It’s incredibly hard to get a social media community interested in a press release, and it’s not because they hate hearing about what your company is up to, it’s just that they hate the way you’re telling the story. Consider some of the approaches the average press release takes.
This press release is boring and will be considered spammy because it simply uses hyperbole to shamelessly promote a company’s product or service.
2. [company/brand name] announces [financial news]
This press release announces that a company is merging with another, has gotten additional funding, etc. And doesn’t really add any value to the experience of the end user (unless you’re announcing something like the Google acquisition of You Tube)
3. [company/brand name] plans [action]
This press release announces that a company plans to do something, i.e. ‘medical company plans to combat disease’. While we’re all for combating disease most social media users would appreciate it if you did it a little more quietly or make it more relevant.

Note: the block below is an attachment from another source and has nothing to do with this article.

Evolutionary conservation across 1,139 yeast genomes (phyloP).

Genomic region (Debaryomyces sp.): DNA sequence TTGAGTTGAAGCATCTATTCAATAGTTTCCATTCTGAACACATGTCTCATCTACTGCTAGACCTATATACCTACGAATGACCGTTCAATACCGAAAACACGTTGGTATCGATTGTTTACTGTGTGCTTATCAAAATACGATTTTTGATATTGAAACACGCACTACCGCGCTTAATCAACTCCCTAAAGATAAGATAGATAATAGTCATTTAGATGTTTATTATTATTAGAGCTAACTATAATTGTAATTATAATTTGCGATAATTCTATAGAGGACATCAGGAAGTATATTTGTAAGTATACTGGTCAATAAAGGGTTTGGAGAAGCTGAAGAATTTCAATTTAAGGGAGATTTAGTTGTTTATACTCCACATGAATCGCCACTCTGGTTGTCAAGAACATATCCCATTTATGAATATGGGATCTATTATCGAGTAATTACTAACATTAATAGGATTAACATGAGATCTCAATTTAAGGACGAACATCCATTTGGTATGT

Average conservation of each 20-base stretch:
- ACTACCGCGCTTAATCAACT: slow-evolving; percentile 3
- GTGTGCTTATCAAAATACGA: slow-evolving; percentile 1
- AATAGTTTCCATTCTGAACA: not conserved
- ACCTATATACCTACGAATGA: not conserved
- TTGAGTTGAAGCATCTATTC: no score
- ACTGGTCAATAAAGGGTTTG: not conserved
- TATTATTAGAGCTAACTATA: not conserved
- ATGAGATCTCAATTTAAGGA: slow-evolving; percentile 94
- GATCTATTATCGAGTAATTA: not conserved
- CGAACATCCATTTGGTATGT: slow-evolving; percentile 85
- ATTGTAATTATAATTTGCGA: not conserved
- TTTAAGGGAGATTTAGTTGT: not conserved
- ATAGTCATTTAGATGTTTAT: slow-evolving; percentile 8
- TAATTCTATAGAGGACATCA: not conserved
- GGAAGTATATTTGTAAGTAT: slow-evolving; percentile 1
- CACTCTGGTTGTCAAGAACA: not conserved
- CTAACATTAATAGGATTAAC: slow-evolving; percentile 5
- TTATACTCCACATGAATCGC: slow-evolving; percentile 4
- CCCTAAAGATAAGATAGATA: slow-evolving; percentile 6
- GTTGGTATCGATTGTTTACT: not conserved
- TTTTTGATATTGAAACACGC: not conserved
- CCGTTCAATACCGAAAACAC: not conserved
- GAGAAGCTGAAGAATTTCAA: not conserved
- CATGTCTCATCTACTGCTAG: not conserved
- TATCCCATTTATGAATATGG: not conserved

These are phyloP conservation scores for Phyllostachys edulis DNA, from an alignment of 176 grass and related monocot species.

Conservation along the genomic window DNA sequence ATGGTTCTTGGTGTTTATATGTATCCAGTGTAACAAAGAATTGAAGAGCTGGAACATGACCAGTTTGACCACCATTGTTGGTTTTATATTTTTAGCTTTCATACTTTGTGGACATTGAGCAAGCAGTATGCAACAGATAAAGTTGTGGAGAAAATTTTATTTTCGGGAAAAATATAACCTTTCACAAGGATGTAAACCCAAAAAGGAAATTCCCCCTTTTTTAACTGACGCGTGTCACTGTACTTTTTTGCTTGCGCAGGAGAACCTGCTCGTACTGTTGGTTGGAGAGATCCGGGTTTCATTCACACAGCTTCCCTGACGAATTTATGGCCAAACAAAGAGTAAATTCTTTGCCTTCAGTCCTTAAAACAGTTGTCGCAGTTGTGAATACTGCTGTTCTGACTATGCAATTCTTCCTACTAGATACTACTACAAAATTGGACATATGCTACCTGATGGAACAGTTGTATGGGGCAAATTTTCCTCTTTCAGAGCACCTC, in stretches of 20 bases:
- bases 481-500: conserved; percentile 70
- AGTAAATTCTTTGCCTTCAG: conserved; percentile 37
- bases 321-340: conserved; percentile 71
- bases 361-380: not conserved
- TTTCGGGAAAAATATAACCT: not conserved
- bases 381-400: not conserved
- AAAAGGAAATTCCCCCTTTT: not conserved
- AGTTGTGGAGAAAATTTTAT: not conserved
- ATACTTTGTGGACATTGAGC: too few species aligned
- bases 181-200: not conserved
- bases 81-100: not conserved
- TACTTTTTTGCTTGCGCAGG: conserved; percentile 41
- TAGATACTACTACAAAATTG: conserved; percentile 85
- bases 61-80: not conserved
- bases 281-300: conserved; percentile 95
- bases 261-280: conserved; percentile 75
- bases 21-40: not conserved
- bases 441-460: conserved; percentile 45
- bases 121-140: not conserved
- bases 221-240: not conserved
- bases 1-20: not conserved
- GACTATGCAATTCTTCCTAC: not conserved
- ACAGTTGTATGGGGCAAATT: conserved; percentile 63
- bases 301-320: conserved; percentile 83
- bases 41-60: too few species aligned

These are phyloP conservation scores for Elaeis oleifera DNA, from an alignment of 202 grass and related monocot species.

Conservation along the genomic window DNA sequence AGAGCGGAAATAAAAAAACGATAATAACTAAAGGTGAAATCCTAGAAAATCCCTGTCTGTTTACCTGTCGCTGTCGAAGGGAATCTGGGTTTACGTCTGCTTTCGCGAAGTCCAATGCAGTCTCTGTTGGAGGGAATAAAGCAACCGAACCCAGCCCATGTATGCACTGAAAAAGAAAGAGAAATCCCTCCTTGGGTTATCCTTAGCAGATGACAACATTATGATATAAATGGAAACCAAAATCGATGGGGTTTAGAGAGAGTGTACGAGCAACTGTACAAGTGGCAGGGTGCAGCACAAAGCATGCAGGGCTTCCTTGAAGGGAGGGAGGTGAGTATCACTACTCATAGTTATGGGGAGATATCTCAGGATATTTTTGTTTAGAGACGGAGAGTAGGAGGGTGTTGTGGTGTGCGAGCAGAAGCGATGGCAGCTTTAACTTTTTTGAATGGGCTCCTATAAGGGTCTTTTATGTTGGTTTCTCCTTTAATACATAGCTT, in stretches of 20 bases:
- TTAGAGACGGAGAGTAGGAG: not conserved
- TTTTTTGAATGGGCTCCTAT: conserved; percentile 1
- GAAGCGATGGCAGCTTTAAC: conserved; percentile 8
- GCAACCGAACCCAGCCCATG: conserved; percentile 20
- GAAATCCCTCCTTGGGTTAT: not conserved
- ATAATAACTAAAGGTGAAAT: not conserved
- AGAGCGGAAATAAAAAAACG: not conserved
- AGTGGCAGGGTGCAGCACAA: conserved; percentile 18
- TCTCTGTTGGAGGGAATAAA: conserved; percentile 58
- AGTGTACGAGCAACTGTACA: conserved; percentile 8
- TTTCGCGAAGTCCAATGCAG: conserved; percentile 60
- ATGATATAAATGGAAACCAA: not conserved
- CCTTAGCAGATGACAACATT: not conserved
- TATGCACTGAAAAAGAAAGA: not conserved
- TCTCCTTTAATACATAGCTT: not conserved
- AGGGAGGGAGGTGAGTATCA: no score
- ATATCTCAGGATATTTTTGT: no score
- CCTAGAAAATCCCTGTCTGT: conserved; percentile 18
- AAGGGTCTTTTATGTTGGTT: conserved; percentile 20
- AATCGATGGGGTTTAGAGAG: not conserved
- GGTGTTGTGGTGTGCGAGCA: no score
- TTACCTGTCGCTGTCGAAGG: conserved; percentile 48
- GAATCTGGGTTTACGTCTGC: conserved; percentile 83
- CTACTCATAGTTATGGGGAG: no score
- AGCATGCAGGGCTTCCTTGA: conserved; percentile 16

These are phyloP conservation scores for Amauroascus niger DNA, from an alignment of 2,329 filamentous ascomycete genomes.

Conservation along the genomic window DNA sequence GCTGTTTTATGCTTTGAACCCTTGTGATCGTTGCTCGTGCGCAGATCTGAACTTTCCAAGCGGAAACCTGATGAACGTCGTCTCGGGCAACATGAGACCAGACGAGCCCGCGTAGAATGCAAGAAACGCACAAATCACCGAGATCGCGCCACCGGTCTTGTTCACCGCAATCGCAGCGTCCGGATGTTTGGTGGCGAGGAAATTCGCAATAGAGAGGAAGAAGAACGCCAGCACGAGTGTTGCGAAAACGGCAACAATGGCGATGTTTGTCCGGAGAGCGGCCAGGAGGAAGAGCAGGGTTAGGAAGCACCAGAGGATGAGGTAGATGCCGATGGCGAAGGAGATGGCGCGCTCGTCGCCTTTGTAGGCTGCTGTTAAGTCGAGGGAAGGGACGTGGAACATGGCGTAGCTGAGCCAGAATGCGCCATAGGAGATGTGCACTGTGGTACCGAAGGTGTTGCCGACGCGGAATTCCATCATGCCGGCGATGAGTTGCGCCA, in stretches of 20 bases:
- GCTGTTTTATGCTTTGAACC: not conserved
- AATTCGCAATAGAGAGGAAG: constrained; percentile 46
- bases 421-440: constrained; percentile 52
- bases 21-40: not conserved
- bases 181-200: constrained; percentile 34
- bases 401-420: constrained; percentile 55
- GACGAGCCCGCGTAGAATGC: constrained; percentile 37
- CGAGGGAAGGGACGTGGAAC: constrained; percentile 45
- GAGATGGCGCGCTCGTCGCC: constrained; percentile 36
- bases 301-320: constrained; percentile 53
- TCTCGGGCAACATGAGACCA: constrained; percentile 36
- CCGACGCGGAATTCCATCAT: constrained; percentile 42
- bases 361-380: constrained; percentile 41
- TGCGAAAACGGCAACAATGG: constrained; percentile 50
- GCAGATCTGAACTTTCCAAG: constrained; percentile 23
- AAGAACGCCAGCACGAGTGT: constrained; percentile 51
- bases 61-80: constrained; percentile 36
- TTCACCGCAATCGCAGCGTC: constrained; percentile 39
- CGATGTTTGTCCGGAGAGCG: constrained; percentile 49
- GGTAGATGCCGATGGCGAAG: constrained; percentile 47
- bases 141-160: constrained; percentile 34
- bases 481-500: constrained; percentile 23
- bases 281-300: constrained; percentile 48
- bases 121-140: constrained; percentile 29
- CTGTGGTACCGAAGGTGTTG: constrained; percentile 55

4. [company/brand name] achieves [accomplishment]
This press release just pats its sponsor on the back by boasting what the company has achieved. Sure, we’re happy that you’ve signed up your 100,000th user, but what do you want us to do about it?
Why Regular Press Releases Fail in Social Media
Here are the 3 main reasons why a press release would normally have zero chance of success in social media:
1. They have the wrong singular focus, which is on the company issuing the release.
2. They are full of marketing-speak that inherently engenders mistrust in the eyes of the social media audience.
3. They don’t have a specific audience in mind, and are written broadly and presented blandly.
Now, it’s perfectly fine to want to promote your company, because after all, we all have to make a living. But the social-web audience doesn’t like blatant sales and marketing speak.